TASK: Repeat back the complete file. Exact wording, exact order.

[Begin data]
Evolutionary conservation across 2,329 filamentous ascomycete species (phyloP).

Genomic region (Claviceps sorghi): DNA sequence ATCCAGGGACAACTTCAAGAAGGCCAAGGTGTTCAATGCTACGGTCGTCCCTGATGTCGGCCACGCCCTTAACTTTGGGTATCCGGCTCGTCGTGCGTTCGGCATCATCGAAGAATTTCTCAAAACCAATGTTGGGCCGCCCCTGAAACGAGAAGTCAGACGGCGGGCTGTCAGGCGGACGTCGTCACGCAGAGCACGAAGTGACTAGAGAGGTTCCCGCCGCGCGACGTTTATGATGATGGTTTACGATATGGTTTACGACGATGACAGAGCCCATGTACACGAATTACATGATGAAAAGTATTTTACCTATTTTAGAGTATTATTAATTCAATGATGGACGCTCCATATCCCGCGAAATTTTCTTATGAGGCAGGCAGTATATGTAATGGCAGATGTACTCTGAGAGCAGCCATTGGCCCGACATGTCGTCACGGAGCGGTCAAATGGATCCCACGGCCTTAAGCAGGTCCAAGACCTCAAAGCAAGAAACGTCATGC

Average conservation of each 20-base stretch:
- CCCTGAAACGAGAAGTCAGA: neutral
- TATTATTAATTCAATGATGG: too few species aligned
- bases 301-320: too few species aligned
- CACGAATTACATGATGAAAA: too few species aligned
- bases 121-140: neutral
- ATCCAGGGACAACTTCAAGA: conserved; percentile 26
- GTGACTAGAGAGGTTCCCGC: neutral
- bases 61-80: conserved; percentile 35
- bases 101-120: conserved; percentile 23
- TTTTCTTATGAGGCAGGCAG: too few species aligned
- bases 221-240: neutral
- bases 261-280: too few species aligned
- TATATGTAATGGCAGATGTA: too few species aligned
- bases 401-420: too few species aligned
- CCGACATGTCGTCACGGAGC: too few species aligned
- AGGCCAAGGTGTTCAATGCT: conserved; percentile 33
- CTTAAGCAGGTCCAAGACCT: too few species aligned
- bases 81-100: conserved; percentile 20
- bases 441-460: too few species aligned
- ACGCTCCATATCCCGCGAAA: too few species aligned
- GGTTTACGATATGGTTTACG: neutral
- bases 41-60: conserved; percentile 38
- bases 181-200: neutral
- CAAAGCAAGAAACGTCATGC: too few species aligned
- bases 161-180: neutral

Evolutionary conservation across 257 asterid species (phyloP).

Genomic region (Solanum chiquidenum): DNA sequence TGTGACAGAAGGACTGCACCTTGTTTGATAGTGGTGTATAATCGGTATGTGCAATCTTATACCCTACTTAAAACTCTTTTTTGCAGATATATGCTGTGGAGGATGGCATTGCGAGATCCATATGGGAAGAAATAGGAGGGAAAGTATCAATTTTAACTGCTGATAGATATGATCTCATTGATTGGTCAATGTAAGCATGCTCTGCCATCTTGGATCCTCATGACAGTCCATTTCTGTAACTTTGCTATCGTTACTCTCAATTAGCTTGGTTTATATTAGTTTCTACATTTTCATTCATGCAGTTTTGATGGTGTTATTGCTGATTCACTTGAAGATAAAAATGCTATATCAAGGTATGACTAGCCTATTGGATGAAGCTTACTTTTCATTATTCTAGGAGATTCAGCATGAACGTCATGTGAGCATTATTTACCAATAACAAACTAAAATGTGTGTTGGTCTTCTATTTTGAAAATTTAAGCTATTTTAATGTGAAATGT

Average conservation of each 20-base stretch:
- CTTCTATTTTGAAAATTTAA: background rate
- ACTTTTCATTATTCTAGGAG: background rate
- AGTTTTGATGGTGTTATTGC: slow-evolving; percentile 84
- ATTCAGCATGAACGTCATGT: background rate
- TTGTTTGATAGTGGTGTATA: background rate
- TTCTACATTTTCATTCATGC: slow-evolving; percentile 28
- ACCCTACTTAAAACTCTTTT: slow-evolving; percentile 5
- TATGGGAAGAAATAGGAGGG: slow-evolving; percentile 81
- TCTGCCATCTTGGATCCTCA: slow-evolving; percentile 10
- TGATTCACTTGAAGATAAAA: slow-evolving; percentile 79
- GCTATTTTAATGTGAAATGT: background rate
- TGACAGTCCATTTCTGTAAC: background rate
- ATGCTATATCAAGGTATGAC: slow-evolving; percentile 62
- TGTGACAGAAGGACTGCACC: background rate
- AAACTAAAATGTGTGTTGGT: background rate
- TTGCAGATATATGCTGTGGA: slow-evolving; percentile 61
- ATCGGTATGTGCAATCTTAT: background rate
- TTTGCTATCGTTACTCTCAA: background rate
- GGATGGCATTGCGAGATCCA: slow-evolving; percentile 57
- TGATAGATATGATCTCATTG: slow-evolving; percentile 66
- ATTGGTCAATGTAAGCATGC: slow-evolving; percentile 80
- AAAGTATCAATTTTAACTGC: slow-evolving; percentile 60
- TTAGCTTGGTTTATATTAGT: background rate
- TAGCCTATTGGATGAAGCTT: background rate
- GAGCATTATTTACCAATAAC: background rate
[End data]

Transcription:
Evolutionary conservation across 2,329 filamentous ascomycete species (phyloP).

Genomic region (Claviceps sorghi): DNA sequence ATCCAGGGACAACTTCAAGAAGGCCAAGGTGTTCAATGCTACGGTCGTCCCTGATGTCGGCCACGCCCTTAACTTTGGGTATCCGGCTCGTCGTGCGTTCGGCATCATCGAAGAATTTCTCAAAACCAATGTTGGGCCGCCCCTGAAACGAGAAGTCAGACGGCGGGCTGTCAGGCGGACGTCGTCACGCAGAGCACGAAGTGACTAGAGAGGTTCCCGCCGCGCGACGTTTATGATGATGGTTTACGATATGGTTTACGACGATGACAGAGCCCATGTACACGAATTACATGATGAAAAGTATTTTACCTATTTTAGAGTATTATTAATTCAATGATGGACGCTCCATATCCCGCGAAATTTTCTTATGAGGCAGGCAGTATATGTAATGGCAGATGTACTCTGAGAGCAGCCATTGGCCCGACATGTCGTCACGGAGCGGTCAAATGGATCCCACGGCCTTAAGCAGGTCCAAGACCTCAAAGCAAGAAACGTCATGC

Average conservation of each 20-base stretch:
- CCCTGAAACGAGAAGTCAGA: neutral
- TATTATTAATTCAATGATGG: too few species aligned
- bases 301-320: too few species aligned
- CACGAATTACATGATGAAAA: too few species aligned
- bases 121-140: neutral
- ATCCAGGGACAACTTCAAGA: conserved; percentile 26
- GTGACTAGAGAGGTTCCCGC: neutral
- bases 61-80: conserved; percentile 35
- bases 101-120: conserved; percentile 23
- TTTTCTTATGAGGCAGGCAG: too few species aligned
- bases 221-240: neutral
- bases 261-280: too few species aligned
- TATATGTAATGGCAGATGTA: too few species aligned
- bases 401-420: too few species aligned
- CCGACATGTCGTCACGGAGC: too few species aligned
- AGGCCAAGGTGTTCAATGCT: conserved; percentile 33
- CTTAAGCAGGTCCAAGACCT: too few species aligned
- bases 81-100: conserved; percentile 20
- bases 441-460: too few species aligned
- ACGCTCCATATCCCGCGAAA: too few species aligned
- GGTTTACGATATGGTTTACG: neutral
- bases 41-60: conserved; percentile 38
- bases 181-200: neutral
- CAAAGCAAGAAACGTCATGC: too few species aligned
- bases 161-180: neutral

Evolutionary conservation across 257 asterid species (phyloP).

Genomic region (Solanum chiquidenum): DNA sequence TGTGACAGAAGGACTGCACCTTGTTTGATAGTGGTGTATAATCGGTATGTGCAATCTTATACCCTACTTAAAACTCTTTTTTGCAGATATATGCTGTGGAGGATGGCATTGCGAGATCCATATGGGAAGAAATAGGAGGGAAAGTATCAATTTTAACTGCTGATAGATATGATCTCATTGATTGGTCAATGTAAGCATGCTCTGCCATCTTGGATCCTCATGACAGTCCATTTCTGTAACTTTGCTATCGTTACTCTCAATTAGCTTGGTTTATATTAGTTTCTACATTTTCATTCATGCAGTTTTGATGGTGTTATTGCTGATTCACTTGAAGATAAAAATGCTATATCAAGGTATGACTAGCCTATTGGATGAAGCTTACTTTTCATTATTCTAGGAGATTCAGCATGAACGTCATGTGAGCATTATTTACCAATAACAAACTAAAATGTGTGTTGGTCTTCTATTTTGAAAATTTAAGCTATTTTAATGTGAAATGT

Average conservation of each 20-base stretch:
- CTTCTATTTTGAAAATTTAA: background rate
- ACTTTTCATTATTCTAGGAG: background rate
- AGTTTTGATGGTGTTATTGC: slow-evolving; percentile 84
- ATTCAGCATGAACGTCATGT: background rate
- TTGTTTGATAGTGGTGTATA: background rate
- TTCTACATTTTCATTCATGC: slow-evolving; percentile 28
- ACCCTACTTAAAACTCTTTT: slow-evolving; percentile 5
- TATGGGAAGAAATAGGAGGG: slow-evolving; percentile 81
- TCTGCCATCTTGGATCCTCA: slow-evolving; percentile 10
- TGATTCACTTGAAGATAAAA: slow-evolving; percentile 79
- GCTATTTTAATGTGAAATGT: background rate
- TGACAGTCCATTTCTGTAAC: background rate
- ATGCTATATCAAGGTATGAC: slow-evolving; percentile 62
- TGTGACAGAAGGACTGCACC: background rate
- AAACTAAAATGTGTGTTGGT: background rate
- TTGCAGATATATGCTGTGGA: slow-evolving; percentile 61
- ATCGGTATGTGCAATCTTAT: background rate
- TTTGCTATCGTTACTCTCAA: background rate
- GGATGGCATTGCGAGATCCA: slow-evolving; percentile 57
- TGATAGATATGATCTCATTG: slow-evolving; percentile 66
- ATTGGTCAATGTAAGCATGC: slow-evolving; percentile 80
- AAAGTATCAATTTTAACTGC: slow-evolving; percentile 60
- TTAGCTTGGTTTATATTAGT: background rate
- TAGCCTATTGGATGAAGCTT: background rate
- GAGCATTATTTACCAATAAC: background rate